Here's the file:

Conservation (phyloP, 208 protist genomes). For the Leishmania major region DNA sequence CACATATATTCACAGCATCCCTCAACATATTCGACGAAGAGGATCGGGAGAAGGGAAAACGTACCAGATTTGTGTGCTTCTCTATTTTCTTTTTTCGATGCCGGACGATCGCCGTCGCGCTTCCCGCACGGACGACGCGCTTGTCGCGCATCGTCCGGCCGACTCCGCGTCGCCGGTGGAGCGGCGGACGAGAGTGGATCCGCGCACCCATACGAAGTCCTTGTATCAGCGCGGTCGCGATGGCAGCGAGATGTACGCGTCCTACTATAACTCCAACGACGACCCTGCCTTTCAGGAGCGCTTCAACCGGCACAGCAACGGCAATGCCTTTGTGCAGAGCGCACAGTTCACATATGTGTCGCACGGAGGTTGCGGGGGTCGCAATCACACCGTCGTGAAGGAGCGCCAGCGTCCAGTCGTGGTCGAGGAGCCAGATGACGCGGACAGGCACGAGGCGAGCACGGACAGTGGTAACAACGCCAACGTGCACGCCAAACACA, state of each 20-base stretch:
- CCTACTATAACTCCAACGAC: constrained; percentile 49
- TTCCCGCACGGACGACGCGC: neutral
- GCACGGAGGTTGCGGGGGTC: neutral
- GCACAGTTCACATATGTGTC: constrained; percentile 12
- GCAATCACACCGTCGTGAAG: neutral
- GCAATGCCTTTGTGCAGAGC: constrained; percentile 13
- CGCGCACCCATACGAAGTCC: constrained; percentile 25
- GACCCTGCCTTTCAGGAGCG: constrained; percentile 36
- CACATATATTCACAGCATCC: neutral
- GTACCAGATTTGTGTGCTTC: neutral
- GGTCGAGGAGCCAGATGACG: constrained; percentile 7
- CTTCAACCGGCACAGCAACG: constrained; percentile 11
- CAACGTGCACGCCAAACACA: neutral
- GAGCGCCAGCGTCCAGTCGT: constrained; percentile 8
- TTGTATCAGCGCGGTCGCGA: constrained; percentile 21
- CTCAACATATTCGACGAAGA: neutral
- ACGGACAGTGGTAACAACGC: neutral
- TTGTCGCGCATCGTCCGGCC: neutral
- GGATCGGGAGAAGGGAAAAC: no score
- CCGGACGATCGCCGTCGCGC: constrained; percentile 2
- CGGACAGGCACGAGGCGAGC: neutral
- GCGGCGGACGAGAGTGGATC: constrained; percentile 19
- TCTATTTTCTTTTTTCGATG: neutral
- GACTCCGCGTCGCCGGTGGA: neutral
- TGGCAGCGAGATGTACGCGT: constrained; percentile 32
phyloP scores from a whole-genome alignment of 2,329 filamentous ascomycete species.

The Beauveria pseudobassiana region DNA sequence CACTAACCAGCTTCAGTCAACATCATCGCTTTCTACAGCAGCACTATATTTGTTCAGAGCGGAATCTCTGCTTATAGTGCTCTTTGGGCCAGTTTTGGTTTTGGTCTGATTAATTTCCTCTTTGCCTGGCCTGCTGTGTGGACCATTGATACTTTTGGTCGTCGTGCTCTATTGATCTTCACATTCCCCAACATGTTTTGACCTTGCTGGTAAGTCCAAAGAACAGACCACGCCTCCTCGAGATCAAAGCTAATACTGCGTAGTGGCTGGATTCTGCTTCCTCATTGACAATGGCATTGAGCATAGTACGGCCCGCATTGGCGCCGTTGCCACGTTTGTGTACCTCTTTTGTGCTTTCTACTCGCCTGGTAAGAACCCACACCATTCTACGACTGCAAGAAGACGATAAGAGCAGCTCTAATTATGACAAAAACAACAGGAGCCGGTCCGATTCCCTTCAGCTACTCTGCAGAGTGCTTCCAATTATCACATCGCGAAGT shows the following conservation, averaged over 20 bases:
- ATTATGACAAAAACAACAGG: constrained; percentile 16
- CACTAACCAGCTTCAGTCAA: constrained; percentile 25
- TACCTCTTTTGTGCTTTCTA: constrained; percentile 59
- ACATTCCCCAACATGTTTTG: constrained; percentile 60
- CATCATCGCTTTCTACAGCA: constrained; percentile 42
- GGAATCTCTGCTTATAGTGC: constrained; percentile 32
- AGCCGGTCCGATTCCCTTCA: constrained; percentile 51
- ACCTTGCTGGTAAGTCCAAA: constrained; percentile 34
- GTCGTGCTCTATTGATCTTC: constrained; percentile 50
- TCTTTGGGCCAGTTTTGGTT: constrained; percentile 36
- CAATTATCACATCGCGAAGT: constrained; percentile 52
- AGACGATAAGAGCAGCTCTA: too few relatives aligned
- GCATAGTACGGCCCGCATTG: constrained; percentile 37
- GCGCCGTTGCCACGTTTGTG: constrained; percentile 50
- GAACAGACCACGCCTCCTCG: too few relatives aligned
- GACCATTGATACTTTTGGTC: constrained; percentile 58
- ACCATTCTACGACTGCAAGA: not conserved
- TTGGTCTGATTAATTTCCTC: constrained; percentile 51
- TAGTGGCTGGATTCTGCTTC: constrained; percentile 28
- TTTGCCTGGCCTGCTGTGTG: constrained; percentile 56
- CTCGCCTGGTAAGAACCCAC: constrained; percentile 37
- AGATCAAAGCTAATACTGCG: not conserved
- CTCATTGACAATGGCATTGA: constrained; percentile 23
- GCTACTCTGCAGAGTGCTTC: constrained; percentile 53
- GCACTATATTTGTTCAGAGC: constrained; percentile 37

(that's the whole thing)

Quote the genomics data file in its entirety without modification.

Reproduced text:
Conservation (phyloP, 208 protist genomes). For the Leishmania major region DNA sequence CACATATATTCACAGCATCCCTCAACATATTCGACGAAGAGGATCGGGAGAAGGGAAAACGTACCAGATTTGTGTGCTTCTCTATTTTCTTTTTTCGATGCCGGACGATCGCCGTCGCGCTTCCCGCACGGACGACGCGCTTGTCGCGCATCGTCCGGCCGACTCCGCGTCGCCGGTGGAGCGGCGGACGAGAGTGGATCCGCGCACCCATACGAAGTCCTTGTATCAGCGCGGTCGCGATGGCAGCGAGATGTACGCGTCCTACTATAACTCCAACGACGACCCTGCCTTTCAGGAGCGCTTCAACCGGCACAGCAACGGCAATGCCTTTGTGCAGAGCGCACAGTTCACATATGTGTCGCACGGAGGTTGCGGGGGTCGCAATCACACCGTCGTGAAGGAGCGCCAGCGTCCAGTCGTGGTCGAGGAGCCAGATGACGCGGACAGGCACGAGGCGAGCACGGACAGTGGTAACAACGCCAACGTGCACGCCAAACACA, state of each 20-base stretch:
- CCTACTATAACTCCAACGAC: constrained; percentile 49
- TTCCCGCACGGACGACGCGC: neutral
- GCACGGAGGTTGCGGGGGTC: neutral
- GCACAGTTCACATATGTGTC: constrained; percentile 12
- GCAATCACACCGTCGTGAAG: neutral
- GCAATGCCTTTGTGCAGAGC: constrained; percentile 13
- CGCGCACCCATACGAAGTCC: constrained; percentile 25
- GACCCTGCCTTTCAGGAGCG: constrained; percentile 36
- CACATATATTCACAGCATCC: neutral
- GTACCAGATTTGTGTGCTTC: neutral
- GGTCGAGGAGCCAGATGACG: constrained; percentile 7
- CTTCAACCGGCACAGCAACG: constrained; percentile 11
- CAACGTGCACGCCAAACACA: neutral
- GAGCGCCAGCGTCCAGTCGT: constrained; percentile 8
- TTGTATCAGCGCGGTCGCGA: constrained; percentile 21
- CTCAACATATTCGACGAAGA: neutral
- ACGGACAGTGGTAACAACGC: neutral
- TTGTCGCGCATCGTCCGGCC: neutral
- GGATCGGGAGAAGGGAAAAC: no score
- CCGGACGATCGCCGTCGCGC: constrained; percentile 2
- CGGACAGGCACGAGGCGAGC: neutral
- GCGGCGGACGAGAGTGGATC: constrained; percentile 19
- TCTATTTTCTTTTTTCGATG: neutral
- GACTCCGCGTCGCCGGTGGA: neutral
- TGGCAGCGAGATGTACGCGT: constrained; percentile 32
phyloP scores from a whole-genome alignment of 2,329 filamentous ascomycete species.

The Beauveria pseudobassiana region DNA sequence CACTAACCAGCTTCAGTCAACATCATCGCTTTCTACAGCAGCACTATATTTGTTCAGAGCGGAATCTCTGCTTATAGTGCTCTTTGGGCCAGTTTTGGTTTTGGTCTGATTAATTTCCTCTTTGCCTGGCCTGCTGTGTGGACCATTGATACTTTTGGTCGTCGTGCTCTATTGATCTTCACATTCCCCAACATGTTTTGACCTTGCTGGTAAGTCCAAAGAACAGACCACGCCTCCTCGAGATCAAAGCTAATACTGCGTAGTGGCTGGATTCTGCTTCCTCATTGACAATGGCATTGAGCATAGTACGGCCCGCATTGGCGCCGTTGCCACGTTTGTGTACCTCTTTTGTGCTTTCTACTCGCCTGGTAAGAACCCACACCATTCTACGACTGCAAGAAGACGATAAGAGCAGCTCTAATTATGACAAAAACAACAGGAGCCGGTCCGATTCCCTTCAGCTACTCTGCAGAGTGCTTCCAATTATCACATCGCGAAGT shows the following conservation, averaged over 20 bases:
- ATTATGACAAAAACAACAGG: constrained; percentile 16
- CACTAACCAGCTTCAGTCAA: constrained; percentile 25
- TACCTCTTTTGTGCTTTCTA: constrained; percentile 59
- ACATTCCCCAACATGTTTTG: constrained; percentile 60
- CATCATCGCTTTCTACAGCA: constrained; percentile 42
- GGAATCTCTGCTTATAGTGC: constrained; percentile 32
- AGCCGGTCCGATTCCCTTCA: constrained; percentile 51
- ACCTTGCTGGTAAGTCCAAA: constrained; percentile 34
- GTCGTGCTCTATTGATCTTC: constrained; percentile 50
- TCTTTGGGCCAGTTTTGGTT: constrained; percentile 36
- CAATTATCACATCGCGAAGT: constrained; percentile 52
- AGACGATAAGAGCAGCTCTA: too few relatives aligned
- GCATAGTACGGCCCGCATTG: constrained; percentile 37
- GCGCCGTTGCCACGTTTGTG: constrained; percentile 50
- GAACAGACCACGCCTCCTCG: too few relatives aligned
- GACCATTGATACTTTTGGTC: constrained; percentile 58
- ACCATTCTACGACTGCAAGA: not conserved
- TTGGTCTGATTAATTTCCTC: constrained; percentile 51
- TAGTGGCTGGATTCTGCTTC: constrained; percentile 28
- TTTGCCTGGCCTGCTGTGTG: constrained; percentile 56
- CTCGCCTGGTAAGAACCCAC: constrained; percentile 37
- AGATCAAAGCTAATACTGCG: not conserved
- CTCATTGACAATGGCATTGA: constrained; percentile 23
- GCTACTCTGCAGAGTGCTTC: constrained; percentile 53
- GCACTATATTTGTTCAGAGC: constrained; percentile 37